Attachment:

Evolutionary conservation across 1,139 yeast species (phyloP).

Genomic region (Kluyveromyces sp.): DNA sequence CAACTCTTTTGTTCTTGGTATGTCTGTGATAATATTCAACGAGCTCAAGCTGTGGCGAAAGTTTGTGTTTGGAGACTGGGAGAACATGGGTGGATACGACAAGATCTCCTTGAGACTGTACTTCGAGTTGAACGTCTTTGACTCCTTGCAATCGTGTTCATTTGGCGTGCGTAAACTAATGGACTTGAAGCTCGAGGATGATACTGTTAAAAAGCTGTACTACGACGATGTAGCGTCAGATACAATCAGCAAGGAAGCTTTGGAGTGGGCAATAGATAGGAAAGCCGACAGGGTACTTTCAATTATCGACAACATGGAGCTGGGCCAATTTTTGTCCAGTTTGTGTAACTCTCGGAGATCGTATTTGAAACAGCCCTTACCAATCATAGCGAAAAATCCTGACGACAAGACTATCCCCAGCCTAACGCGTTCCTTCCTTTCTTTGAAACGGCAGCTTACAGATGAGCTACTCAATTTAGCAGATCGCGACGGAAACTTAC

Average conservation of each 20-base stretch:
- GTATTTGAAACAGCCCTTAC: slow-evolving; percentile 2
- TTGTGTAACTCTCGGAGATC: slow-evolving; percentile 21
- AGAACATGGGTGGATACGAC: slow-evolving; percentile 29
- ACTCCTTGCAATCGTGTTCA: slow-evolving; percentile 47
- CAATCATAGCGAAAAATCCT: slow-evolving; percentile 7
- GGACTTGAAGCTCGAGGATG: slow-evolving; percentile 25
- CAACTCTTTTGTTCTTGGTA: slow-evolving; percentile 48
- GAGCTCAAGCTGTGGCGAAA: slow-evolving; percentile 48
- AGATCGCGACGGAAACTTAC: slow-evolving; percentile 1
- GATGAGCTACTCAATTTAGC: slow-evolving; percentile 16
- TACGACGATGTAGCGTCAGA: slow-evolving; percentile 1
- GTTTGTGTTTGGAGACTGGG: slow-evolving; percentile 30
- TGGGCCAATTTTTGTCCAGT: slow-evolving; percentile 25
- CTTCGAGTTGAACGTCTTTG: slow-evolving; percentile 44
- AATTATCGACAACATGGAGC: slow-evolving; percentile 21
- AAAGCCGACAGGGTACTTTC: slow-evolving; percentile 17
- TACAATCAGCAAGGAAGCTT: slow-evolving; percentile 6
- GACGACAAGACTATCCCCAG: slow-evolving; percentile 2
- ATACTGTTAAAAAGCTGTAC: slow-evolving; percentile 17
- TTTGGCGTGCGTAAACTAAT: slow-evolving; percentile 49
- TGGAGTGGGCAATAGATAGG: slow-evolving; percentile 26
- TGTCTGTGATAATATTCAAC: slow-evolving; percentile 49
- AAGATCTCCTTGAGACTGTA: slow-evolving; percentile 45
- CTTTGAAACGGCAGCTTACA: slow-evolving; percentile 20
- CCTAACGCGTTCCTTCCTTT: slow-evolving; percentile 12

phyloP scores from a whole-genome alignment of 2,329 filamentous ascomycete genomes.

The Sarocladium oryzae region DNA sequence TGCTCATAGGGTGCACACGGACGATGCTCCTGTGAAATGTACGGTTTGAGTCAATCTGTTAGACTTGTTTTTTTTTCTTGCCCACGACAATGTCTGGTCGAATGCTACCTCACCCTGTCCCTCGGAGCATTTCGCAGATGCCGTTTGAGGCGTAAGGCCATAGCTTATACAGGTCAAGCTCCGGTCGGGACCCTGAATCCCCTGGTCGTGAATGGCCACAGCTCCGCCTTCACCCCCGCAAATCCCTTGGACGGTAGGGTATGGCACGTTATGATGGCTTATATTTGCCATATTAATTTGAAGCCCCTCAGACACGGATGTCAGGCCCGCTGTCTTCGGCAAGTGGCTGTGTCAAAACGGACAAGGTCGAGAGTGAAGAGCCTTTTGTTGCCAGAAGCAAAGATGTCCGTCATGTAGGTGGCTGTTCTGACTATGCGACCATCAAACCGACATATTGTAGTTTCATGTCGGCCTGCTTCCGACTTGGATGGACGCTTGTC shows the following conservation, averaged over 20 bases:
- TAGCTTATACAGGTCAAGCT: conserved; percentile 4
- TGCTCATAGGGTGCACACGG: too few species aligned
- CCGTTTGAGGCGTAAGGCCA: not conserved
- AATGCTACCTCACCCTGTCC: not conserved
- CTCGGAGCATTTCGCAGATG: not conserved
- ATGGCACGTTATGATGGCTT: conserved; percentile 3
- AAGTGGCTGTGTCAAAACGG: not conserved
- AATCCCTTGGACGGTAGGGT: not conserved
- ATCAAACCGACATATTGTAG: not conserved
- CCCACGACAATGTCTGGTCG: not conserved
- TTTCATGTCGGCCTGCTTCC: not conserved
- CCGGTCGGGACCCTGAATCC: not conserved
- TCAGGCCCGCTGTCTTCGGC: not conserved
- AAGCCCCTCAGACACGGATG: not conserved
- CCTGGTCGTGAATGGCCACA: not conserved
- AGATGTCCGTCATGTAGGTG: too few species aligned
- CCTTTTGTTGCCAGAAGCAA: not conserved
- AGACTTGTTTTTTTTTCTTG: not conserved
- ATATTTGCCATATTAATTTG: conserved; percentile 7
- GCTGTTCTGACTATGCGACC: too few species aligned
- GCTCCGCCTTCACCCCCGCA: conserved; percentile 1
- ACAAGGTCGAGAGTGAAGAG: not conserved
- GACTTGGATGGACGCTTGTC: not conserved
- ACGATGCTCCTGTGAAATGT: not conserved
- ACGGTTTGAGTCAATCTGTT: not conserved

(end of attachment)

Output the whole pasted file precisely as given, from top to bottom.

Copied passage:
Evolutionary conservation across 1,139 yeast species (phyloP).

Genomic region (Kluyveromyces sp.): DNA sequence CAACTCTTTTGTTCTTGGTATGTCTGTGATAATATTCAACGAGCTCAAGCTGTGGCGAAAGTTTGTGTTTGGAGACTGGGAGAACATGGGTGGATACGACAAGATCTCCTTGAGACTGTACTTCGAGTTGAACGTCTTTGACTCCTTGCAATCGTGTTCATTTGGCGTGCGTAAACTAATGGACTTGAAGCTCGAGGATGATACTGTTAAAAAGCTGTACTACGACGATGTAGCGTCAGATACAATCAGCAAGGAAGCTTTGGAGTGGGCAATAGATAGGAAAGCCGACAGGGTACTTTCAATTATCGACAACATGGAGCTGGGCCAATTTTTGTCCAGTTTGTGTAACTCTCGGAGATCGTATTTGAAACAGCCCTTACCAATCATAGCGAAAAATCCTGACGACAAGACTATCCCCAGCCTAACGCGTTCCTTCCTTTCTTTGAAACGGCAGCTTACAGATGAGCTACTCAATTTAGCAGATCGCGACGGAAACTTAC

Average conservation of each 20-base stretch:
- GTATTTGAAACAGCCCTTAC: slow-evolving; percentile 2
- TTGTGTAACTCTCGGAGATC: slow-evolving; percentile 21
- AGAACATGGGTGGATACGAC: slow-evolving; percentile 29
- ACTCCTTGCAATCGTGTTCA: slow-evolving; percentile 47
- CAATCATAGCGAAAAATCCT: slow-evolving; percentile 7
- GGACTTGAAGCTCGAGGATG: slow-evolving; percentile 25
- CAACTCTTTTGTTCTTGGTA: slow-evolving; percentile 48
- GAGCTCAAGCTGTGGCGAAA: slow-evolving; percentile 48
- AGATCGCGACGGAAACTTAC: slow-evolving; percentile 1
- GATGAGCTACTCAATTTAGC: slow-evolving; percentile 16
- TACGACGATGTAGCGTCAGA: slow-evolving; percentile 1
- GTTTGTGTTTGGAGACTGGG: slow-evolving; percentile 30
- TGGGCCAATTTTTGTCCAGT: slow-evolving; percentile 25
- CTTCGAGTTGAACGTCTTTG: slow-evolving; percentile 44
- AATTATCGACAACATGGAGC: slow-evolving; percentile 21
- AAAGCCGACAGGGTACTTTC: slow-evolving; percentile 17
- TACAATCAGCAAGGAAGCTT: slow-evolving; percentile 6
- GACGACAAGACTATCCCCAG: slow-evolving; percentile 2
- ATACTGTTAAAAAGCTGTAC: slow-evolving; percentile 17
- TTTGGCGTGCGTAAACTAAT: slow-evolving; percentile 49
- TGGAGTGGGCAATAGATAGG: slow-evolving; percentile 26
- TGTCTGTGATAATATTCAAC: slow-evolving; percentile 49
- AAGATCTCCTTGAGACTGTA: slow-evolving; percentile 45
- CTTTGAAACGGCAGCTTACA: slow-evolving; percentile 20
- CCTAACGCGTTCCTTCCTTT: slow-evolving; percentile 12

phyloP scores from a whole-genome alignment of 2,329 filamentous ascomycete genomes.

The Sarocladium oryzae region DNA sequence TGCTCATAGGGTGCACACGGACGATGCTCCTGTGAAATGTACGGTTTGAGTCAATCTGTTAGACTTGTTTTTTTTTCTTGCCCACGACAATGTCTGGTCGAATGCTACCTCACCCTGTCCCTCGGAGCATTTCGCAGATGCCGTTTGAGGCGTAAGGCCATAGCTTATACAGGTCAAGCTCCGGTCGGGACCCTGAATCCCCTGGTCGTGAATGGCCACAGCTCCGCCTTCACCCCCGCAAATCCCTTGGACGGTAGGGTATGGCACGTTATGATGGCTTATATTTGCCATATTAATTTGAAGCCCCTCAGACACGGATGTCAGGCCCGCTGTCTTCGGCAAGTGGCTGTGTCAAAACGGACAAGGTCGAGAGTGAAGAGCCTTTTGTTGCCAGAAGCAAAGATGTCCGTCATGTAGGTGGCTGTTCTGACTATGCGACCATCAAACCGACATATTGTAGTTTCATGTCGGCCTGCTTCCGACTTGGATGGACGCTTGTC shows the following conservation, averaged over 20 bases:
- TAGCTTATACAGGTCAAGCT: conserved; percentile 4
- TGCTCATAGGGTGCACACGG: too few species aligned
- CCGTTTGAGGCGTAAGGCCA: not conserved
- AATGCTACCTCACCCTGTCC: not conserved
- CTCGGAGCATTTCGCAGATG: not conserved
- ATGGCACGTTATGATGGCTT: conserved; percentile 3
- AAGTGGCTGTGTCAAAACGG: not conserved
- AATCCCTTGGACGGTAGGGT: not conserved
- ATCAAACCGACATATTGTAG: not conserved
- CCCACGACAATGTCTGGTCG: not conserved
- TTTCATGTCGGCCTGCTTCC: not conserved
- CCGGTCGGGACCCTGAATCC: not conserved
- TCAGGCCCGCTGTCTTCGGC: not conserved
- AAGCCCCTCAGACACGGATG: not conserved
- CCTGGTCGTGAATGGCCACA: not conserved
- AGATGTCCGTCATGTAGGTG: too few species aligned
- CCTTTTGTTGCCAGAAGCAA: not conserved
- AGACTTGTTTTTTTTTCTTG: not conserved
- ATATTTGCCATATTAATTTG: conserved; percentile 7
- GCTGTTCTGACTATGCGACC: too few species aligned
- GCTCCGCCTTCACCCCCGCA: conserved; percentile 1
- ACAAGGTCGAGAGTGAAGAG: not conserved
- GACTTGGATGGACGCTTGTC: not conserved
- ACGATGCTCCTGTGAAATGT: not conserved
- ACGGTTTGAGTCAATCTGTT: not conserved